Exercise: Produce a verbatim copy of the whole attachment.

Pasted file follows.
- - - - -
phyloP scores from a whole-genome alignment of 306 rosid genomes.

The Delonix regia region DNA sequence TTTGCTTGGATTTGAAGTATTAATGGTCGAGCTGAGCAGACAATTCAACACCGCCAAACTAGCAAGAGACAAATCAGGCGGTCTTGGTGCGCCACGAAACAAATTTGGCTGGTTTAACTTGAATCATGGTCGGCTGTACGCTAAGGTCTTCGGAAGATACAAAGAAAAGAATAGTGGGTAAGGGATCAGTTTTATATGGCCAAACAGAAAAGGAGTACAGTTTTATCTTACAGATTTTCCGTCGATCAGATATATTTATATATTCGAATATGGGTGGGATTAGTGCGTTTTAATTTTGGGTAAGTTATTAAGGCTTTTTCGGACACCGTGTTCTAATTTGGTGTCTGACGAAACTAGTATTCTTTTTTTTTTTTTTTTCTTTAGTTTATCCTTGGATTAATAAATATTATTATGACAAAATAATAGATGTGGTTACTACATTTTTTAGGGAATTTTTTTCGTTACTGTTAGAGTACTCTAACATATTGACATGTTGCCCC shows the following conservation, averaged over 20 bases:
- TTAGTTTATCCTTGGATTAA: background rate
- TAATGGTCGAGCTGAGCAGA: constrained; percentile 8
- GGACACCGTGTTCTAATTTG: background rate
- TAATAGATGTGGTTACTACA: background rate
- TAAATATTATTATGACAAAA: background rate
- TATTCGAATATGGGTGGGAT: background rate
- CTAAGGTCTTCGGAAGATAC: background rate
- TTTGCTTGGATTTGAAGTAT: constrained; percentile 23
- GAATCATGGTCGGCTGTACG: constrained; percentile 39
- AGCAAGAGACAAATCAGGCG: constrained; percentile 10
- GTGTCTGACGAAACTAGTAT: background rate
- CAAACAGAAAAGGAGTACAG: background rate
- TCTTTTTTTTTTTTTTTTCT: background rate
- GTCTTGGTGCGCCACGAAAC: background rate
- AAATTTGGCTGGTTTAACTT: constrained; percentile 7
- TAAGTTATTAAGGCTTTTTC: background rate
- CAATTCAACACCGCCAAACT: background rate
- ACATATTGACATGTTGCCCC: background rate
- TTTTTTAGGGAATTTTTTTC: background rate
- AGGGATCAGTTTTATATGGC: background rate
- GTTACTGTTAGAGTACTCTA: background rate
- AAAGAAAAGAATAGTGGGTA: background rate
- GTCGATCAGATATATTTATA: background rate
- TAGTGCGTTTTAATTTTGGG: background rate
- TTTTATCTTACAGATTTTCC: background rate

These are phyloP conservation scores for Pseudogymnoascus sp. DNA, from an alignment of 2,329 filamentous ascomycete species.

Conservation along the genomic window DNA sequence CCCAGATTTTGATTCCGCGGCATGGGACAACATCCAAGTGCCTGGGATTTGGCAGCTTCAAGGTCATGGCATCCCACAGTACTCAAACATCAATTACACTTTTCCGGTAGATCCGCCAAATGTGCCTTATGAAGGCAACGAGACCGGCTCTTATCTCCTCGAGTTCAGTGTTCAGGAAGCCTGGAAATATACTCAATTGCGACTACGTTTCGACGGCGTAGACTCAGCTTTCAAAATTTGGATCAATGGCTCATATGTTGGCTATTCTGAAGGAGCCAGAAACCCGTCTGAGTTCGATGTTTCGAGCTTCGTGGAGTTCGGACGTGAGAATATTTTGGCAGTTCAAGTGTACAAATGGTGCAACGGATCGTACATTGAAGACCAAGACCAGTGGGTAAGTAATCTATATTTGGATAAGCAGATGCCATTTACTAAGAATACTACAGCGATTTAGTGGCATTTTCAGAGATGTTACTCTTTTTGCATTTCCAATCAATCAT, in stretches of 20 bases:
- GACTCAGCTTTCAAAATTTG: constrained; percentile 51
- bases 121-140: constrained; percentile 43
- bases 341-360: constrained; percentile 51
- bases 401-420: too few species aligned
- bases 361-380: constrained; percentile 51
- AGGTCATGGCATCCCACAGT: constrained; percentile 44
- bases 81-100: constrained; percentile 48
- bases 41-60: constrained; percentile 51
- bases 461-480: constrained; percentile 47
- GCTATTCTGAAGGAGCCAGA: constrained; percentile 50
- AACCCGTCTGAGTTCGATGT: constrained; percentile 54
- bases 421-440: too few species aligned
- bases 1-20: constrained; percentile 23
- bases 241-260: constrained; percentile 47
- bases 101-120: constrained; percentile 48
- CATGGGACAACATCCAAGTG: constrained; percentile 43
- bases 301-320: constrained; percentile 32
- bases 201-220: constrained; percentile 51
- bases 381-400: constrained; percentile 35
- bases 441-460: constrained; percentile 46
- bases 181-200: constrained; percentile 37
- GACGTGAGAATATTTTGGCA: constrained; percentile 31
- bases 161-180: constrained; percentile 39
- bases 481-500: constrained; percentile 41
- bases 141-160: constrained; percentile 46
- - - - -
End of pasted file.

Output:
phyloP scores from a whole-genome alignment of 306 rosid genomes.

The Delonix regia region DNA sequence TTTGCTTGGATTTGAAGTATTAATGGTCGAGCTGAGCAGACAATTCAACACCGCCAAACTAGCAAGAGACAAATCAGGCGGTCTTGGTGCGCCACGAAACAAATTTGGCTGGTTTAACTTGAATCATGGTCGGCTGTACGCTAAGGTCTTCGGAAGATACAAAGAAAAGAATAGTGGGTAAGGGATCAGTTTTATATGGCCAAACAGAAAAGGAGTACAGTTTTATCTTACAGATTTTCCGTCGATCAGATATATTTATATATTCGAATATGGGTGGGATTAGTGCGTTTTAATTTTGGGTAAGTTATTAAGGCTTTTTCGGACACCGTGTTCTAATTTGGTGTCTGACGAAACTAGTATTCTTTTTTTTTTTTTTTTCTTTAGTTTATCCTTGGATTAATAAATATTATTATGACAAAATAATAGATGTGGTTACTACATTTTTTAGGGAATTTTTTTCGTTACTGTTAGAGTACTCTAACATATTGACATGTTGCCCC shows the following conservation, averaged over 20 bases:
- TTAGTTTATCCTTGGATTAA: background rate
- TAATGGTCGAGCTGAGCAGA: constrained; percentile 8
- GGACACCGTGTTCTAATTTG: background rate
- TAATAGATGTGGTTACTACA: background rate
- TAAATATTATTATGACAAAA: background rate
- TATTCGAATATGGGTGGGAT: background rate
- CTAAGGTCTTCGGAAGATAC: background rate
- TTTGCTTGGATTTGAAGTAT: constrained; percentile 23
- GAATCATGGTCGGCTGTACG: constrained; percentile 39
- AGCAAGAGACAAATCAGGCG: constrained; percentile 10
- GTGTCTGACGAAACTAGTAT: background rate
- CAAACAGAAAAGGAGTACAG: background rate
- TCTTTTTTTTTTTTTTTTCT: background rate
- GTCTTGGTGCGCCACGAAAC: background rate
- AAATTTGGCTGGTTTAACTT: constrained; percentile 7
- TAAGTTATTAAGGCTTTTTC: background rate
- CAATTCAACACCGCCAAACT: background rate
- ACATATTGACATGTTGCCCC: background rate
- TTTTTTAGGGAATTTTTTTC: background rate
- AGGGATCAGTTTTATATGGC: background rate
- GTTACTGTTAGAGTACTCTA: background rate
- AAAGAAAAGAATAGTGGGTA: background rate
- GTCGATCAGATATATTTATA: background rate
- TAGTGCGTTTTAATTTTGGG: background rate
- TTTTATCTTACAGATTTTCC: background rate

These are phyloP conservation scores for Pseudogymnoascus sp. DNA, from an alignment of 2,329 filamentous ascomycete species.

Conservation along the genomic window DNA sequence CCCAGATTTTGATTCCGCGGCATGGGACAACATCCAAGTGCCTGGGATTTGGCAGCTTCAAGGTCATGGCATCCCACAGTACTCAAACATCAATTACACTTTTCCGGTAGATCCGCCAAATGTGCCTTATGAAGGCAACGAGACCGGCTCTTATCTCCTCGAGTTCAGTGTTCAGGAAGCCTGGAAATATACTCAATTGCGACTACGTTTCGACGGCGTAGACTCAGCTTTCAAAATTTGGATCAATGGCTCATATGTTGGCTATTCTGAAGGAGCCAGAAACCCGTCTGAGTTCGATGTTTCGAGCTTCGTGGAGTTCGGACGTGAGAATATTTTGGCAGTTCAAGTGTACAAATGGTGCAACGGATCGTACATTGAAGACCAAGACCAGTGGGTAAGTAATCTATATTTGGATAAGCAGATGCCATTTACTAAGAATACTACAGCGATTTAGTGGCATTTTCAGAGATGTTACTCTTTTTGCATTTCCAATCAATCAT, in stretches of 20 bases:
- GACTCAGCTTTCAAAATTTG: constrained; percentile 51
- bases 121-140: constrained; percentile 43
- bases 341-360: constrained; percentile 51
- bases 401-420: too few species aligned
- bases 361-380: constrained; percentile 51
- AGGTCATGGCATCCCACAGT: constrained; percentile 44
- bases 81-100: constrained; percentile 48
- bases 41-60: constrained; percentile 51
- bases 461-480: constrained; percentile 47
- GCTATTCTGAAGGAGCCAGA: constrained; percentile 50
- AACCCGTCTGAGTTCGATGT: constrained; percentile 54
- bases 421-440: too few species aligned
- bases 1-20: constrained; percentile 23
- bases 241-260: constrained; percentile 47
- bases 101-120: constrained; percentile 48
- CATGGGACAACATCCAAGTG: constrained; percentile 43
- bases 301-320: constrained; percentile 32
- bases 201-220: constrained; percentile 51
- bases 381-400: constrained; percentile 35
- bases 441-460: constrained; percentile 46
- bases 181-200: constrained; percentile 37
- GACGTGAGAATATTTTGGCA: constrained; percentile 31
- bases 161-180: constrained; percentile 39
- bases 481-500: constrained; percentile 41
- bases 141-160: constrained; percentile 46